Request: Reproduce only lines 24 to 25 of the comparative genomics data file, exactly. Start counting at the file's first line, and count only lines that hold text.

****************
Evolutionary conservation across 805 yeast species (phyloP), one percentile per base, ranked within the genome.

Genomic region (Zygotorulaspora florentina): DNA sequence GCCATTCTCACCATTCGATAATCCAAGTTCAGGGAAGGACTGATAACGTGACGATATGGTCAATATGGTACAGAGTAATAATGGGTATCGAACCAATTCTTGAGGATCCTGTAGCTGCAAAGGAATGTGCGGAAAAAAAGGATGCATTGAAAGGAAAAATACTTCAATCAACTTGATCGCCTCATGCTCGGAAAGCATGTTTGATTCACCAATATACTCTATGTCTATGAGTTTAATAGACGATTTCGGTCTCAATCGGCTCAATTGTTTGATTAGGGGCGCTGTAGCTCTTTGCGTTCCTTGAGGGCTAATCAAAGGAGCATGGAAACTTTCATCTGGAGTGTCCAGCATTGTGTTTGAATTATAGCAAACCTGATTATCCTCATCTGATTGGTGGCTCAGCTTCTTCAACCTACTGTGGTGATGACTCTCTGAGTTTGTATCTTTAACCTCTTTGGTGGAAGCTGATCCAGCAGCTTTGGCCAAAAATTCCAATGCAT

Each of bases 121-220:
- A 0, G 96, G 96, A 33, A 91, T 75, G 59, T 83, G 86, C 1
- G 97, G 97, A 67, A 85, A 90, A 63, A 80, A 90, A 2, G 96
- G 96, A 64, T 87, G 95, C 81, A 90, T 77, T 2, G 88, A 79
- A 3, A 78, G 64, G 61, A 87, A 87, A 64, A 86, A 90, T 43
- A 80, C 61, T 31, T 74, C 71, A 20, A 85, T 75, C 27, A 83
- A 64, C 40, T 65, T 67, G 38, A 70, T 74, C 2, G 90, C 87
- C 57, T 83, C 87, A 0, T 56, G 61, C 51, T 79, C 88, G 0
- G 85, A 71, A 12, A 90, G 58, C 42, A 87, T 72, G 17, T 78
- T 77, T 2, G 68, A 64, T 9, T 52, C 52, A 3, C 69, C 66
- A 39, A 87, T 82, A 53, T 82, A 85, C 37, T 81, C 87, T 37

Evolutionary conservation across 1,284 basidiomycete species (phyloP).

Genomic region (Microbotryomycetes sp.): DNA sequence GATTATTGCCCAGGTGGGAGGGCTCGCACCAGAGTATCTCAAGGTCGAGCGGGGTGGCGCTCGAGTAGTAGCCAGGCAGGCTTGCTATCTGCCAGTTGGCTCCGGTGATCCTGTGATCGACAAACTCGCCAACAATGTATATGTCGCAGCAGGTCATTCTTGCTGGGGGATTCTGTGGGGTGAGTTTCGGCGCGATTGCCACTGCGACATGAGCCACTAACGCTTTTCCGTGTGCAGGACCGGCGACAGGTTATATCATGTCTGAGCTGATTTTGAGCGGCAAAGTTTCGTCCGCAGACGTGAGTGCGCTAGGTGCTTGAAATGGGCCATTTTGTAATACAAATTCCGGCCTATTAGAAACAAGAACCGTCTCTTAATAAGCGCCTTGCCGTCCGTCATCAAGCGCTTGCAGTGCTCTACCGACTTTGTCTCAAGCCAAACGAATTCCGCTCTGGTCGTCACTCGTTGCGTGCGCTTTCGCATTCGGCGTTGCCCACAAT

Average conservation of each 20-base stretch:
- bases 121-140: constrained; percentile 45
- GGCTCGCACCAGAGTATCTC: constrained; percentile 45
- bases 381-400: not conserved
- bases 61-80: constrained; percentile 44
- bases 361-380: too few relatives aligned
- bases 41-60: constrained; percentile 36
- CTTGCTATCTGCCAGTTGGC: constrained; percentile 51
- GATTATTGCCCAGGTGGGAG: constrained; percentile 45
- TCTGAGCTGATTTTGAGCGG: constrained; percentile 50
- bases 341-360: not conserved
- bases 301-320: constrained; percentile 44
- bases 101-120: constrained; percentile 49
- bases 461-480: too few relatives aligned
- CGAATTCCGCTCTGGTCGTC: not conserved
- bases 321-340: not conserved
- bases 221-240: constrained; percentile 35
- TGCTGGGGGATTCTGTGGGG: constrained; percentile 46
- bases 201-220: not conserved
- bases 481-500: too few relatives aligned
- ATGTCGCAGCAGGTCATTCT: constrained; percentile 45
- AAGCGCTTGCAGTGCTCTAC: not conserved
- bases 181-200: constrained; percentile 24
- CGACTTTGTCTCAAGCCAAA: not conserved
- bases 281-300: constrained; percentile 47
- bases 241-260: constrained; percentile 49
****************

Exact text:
- GATTATTGCCCAGGTGGGAG: constrained; percentile 45
- TCTGAGCTGATTTTGAGCGG: constrained; percentile 50